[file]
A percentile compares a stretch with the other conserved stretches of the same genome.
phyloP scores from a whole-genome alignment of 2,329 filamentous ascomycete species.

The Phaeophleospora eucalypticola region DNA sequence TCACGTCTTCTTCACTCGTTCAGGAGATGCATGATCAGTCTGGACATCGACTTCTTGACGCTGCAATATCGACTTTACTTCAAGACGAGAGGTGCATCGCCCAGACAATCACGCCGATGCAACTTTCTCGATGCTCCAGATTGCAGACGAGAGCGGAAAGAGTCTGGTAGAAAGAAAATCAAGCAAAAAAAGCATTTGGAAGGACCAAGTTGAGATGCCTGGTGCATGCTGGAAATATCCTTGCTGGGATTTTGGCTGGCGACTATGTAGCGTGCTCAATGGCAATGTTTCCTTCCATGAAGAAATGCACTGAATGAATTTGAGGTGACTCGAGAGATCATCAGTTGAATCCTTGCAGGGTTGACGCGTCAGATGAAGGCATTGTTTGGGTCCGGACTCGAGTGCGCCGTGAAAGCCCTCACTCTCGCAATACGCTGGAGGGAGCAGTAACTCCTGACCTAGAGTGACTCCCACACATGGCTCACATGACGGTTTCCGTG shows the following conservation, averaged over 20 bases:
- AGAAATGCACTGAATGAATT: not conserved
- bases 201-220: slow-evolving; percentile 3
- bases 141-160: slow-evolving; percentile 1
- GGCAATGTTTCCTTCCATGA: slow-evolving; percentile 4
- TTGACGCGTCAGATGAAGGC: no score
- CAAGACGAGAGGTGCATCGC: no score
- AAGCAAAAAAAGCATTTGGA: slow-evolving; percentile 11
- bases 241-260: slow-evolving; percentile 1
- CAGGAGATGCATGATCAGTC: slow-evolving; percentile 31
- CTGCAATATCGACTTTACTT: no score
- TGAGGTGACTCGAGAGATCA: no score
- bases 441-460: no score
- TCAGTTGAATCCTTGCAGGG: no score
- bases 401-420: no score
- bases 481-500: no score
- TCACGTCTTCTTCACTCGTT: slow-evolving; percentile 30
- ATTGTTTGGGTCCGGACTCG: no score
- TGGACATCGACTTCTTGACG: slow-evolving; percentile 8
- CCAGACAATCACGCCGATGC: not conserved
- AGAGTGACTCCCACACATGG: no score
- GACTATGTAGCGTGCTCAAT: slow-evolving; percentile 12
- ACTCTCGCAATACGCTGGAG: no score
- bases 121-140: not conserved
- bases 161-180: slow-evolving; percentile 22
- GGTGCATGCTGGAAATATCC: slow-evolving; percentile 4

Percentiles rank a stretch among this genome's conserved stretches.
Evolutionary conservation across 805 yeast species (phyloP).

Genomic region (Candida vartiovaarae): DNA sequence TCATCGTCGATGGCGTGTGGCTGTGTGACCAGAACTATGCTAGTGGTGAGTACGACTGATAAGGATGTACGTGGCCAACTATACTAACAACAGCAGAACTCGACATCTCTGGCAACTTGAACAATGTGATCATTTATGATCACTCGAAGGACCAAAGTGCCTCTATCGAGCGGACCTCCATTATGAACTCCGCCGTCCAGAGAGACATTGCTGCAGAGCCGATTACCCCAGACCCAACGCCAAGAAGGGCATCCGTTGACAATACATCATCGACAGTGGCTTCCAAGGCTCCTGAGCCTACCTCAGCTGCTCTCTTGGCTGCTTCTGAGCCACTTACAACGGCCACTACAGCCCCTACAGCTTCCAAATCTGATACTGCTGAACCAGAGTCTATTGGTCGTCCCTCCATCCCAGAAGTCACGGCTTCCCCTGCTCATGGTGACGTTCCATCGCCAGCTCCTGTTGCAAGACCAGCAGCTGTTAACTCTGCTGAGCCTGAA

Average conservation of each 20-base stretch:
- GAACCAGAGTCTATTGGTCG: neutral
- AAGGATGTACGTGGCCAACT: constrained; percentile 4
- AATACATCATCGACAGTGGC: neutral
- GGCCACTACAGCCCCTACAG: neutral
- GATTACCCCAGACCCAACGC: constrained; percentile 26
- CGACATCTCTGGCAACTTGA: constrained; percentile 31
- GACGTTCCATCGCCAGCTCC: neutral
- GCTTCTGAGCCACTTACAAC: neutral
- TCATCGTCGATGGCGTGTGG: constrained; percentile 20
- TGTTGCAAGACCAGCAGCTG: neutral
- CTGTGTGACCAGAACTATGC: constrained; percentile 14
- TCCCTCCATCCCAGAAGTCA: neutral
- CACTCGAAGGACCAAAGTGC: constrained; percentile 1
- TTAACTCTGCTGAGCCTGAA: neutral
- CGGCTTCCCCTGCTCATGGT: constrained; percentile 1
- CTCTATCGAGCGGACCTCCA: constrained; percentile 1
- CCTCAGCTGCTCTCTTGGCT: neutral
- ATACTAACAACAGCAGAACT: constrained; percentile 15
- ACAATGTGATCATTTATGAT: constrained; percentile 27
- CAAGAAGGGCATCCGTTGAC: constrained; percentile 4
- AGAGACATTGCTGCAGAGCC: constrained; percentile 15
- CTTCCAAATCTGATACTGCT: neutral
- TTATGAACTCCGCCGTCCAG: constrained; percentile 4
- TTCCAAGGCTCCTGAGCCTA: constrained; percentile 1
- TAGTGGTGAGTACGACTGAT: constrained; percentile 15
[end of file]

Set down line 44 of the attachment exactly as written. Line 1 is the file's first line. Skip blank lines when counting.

- TCCCTCCATCCCAGAAGTCA: neutral